Red Bull could quit F1, says Adrian Newey
The Austrian team, currently featuring Daniel Ricciardo and Daniil Kvyat, may leave the sport, says the team's Chief Technical Officer.
Famed Formula One engineer Adrian Newey, who is the chief technical officer at Red Bull Racing, has said that the team may leave F1 after rivals Mercedes and Ferrari refused to supply engines to the team in fear of the added competition.
"We're possibly going to be forced out of Formula One - Mercedes and Ferrari have refused to supply us out of fear," Adrian Newey said, according to the BBC.
He said the team would take a decision on whether to race in 2016 "well before" the end of the year "because design and manufacturing lead times are such that you need to know what you're putting in the car".
Newey, who moved to the team in 2007, was responsible for designing the cars that won Red Bull the constructors’ championship four years in a row – 2010, 2011, 2012 and 2013 – each time by 4-time World Champion Sebastian Vettel, who moved to Scuderia Ferrari at the start of the 2015 season. Vettel’s former teammate Daniel Ricciardo is still on the team, partnered by Russian racer Daniil Kvyat.
Red Bull were on Renault engines for that entire duration, but that relationship has become fraught this season, with the team growing increasingly displeased with the declining performance from the new V6 engines that were introduced in 2015, replacing the naturally-aspirated V8s that were previously used.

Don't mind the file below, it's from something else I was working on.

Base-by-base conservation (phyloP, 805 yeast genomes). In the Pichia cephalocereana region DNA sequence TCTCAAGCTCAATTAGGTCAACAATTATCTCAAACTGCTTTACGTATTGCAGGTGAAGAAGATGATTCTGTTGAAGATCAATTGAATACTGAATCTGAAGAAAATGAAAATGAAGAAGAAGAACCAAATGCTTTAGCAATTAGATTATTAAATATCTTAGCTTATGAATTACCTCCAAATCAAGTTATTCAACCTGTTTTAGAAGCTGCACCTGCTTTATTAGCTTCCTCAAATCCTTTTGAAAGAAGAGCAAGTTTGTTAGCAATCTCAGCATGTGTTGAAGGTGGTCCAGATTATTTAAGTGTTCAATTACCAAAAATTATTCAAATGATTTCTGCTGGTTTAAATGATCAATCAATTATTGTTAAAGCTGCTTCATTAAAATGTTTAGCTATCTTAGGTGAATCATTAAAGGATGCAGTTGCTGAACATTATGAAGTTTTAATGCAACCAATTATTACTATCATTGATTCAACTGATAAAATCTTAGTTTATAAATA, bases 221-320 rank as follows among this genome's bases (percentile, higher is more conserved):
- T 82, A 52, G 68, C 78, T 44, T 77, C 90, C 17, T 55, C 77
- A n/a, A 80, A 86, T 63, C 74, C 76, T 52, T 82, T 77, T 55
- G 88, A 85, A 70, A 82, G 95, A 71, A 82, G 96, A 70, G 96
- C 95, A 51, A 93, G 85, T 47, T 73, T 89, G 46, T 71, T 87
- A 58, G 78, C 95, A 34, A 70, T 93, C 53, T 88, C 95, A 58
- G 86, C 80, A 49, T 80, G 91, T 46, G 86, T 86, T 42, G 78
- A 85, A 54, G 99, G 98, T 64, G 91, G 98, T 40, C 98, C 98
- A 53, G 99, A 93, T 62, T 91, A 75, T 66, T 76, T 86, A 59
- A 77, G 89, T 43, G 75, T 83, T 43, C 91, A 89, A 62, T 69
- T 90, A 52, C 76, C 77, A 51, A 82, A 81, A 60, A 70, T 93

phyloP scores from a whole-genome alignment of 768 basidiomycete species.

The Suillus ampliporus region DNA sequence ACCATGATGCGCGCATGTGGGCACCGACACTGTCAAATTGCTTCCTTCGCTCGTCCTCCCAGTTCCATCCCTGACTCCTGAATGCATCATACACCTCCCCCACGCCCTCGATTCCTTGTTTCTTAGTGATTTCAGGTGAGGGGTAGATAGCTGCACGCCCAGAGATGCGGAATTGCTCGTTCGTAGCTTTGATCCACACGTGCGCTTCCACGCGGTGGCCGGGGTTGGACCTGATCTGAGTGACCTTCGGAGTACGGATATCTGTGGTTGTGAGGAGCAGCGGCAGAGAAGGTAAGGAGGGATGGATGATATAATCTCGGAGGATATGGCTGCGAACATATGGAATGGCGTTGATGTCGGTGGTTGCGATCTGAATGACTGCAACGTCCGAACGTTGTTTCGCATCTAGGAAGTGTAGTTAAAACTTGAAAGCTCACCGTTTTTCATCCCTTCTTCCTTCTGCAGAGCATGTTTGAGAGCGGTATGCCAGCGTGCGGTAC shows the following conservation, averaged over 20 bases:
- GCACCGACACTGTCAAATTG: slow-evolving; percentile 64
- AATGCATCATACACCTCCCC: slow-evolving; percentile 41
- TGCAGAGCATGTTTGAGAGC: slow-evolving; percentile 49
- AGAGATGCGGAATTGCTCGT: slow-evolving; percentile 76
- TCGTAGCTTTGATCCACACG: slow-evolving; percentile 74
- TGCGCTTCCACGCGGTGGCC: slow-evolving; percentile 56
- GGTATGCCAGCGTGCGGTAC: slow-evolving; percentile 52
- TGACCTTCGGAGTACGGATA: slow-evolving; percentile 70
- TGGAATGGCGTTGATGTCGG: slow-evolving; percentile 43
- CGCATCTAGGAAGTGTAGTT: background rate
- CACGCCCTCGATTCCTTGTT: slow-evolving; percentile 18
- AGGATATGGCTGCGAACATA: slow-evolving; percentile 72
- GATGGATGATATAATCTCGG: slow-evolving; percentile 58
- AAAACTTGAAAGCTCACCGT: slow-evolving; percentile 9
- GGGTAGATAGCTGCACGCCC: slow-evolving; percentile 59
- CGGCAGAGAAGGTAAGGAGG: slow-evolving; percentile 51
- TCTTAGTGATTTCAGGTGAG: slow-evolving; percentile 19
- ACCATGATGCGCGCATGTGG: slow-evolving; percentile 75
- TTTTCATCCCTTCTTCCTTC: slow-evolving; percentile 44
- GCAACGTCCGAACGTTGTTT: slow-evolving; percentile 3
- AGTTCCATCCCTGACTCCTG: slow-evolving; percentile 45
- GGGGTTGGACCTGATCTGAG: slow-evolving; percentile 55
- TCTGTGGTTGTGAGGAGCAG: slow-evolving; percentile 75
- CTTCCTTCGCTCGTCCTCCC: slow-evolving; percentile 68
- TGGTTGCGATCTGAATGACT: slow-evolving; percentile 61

The Austrian team and the French automaker announced their ‘divorce’ earlier this year, following which Red Bull approached Mercedes in the hope that the British manufacturers, who supply Force India and Lotus in addition to their works team, would agree to supply to them in 2016.
Mercedes refused, however, a decision backed by team principal Toto Wolff, non-executive chairman Niki Lauda and primary driver Lewis Hamilton, who felt that it would be giving Red Bull a competitive advantage at the cost of victories for their own team.
Red Bull were also rejected by Ferrari for what are allegedly similar reasons, prompting speculation that they would either approach Honda or attempt to repair their relationship with Renault. Ricciardo and Vettel last partnered each other in the 2014 season, the German’s last at the team, a season that saw him outclassed by his Australian teammate.
However, Honda rubbished these rumours, saying they would not supply to any team besides McLaren, while Renault CEO Carlos Ghosn has said "We have already alerted the F1 authorities and told them: 'Don't count on us as a provider of an engine - it's over.;”
Renault have this year signed a letter of intent to take over team Lotus, which will return next year as the makers’ works team, once a successful marquee and the team with which Fernando Alonso won both his World Championships, in 2005 and 2006.
Although Ferrari have refused to supply Red Bull, they agreed to provide its junior outfit, Scuderia Toro Rosso, with engines for the 2016 season.
F1 supremo Bernie Ecclestone is said to be personally petitioning for Red Bull to stay in the sport, although the current situation for the team seems tenuous.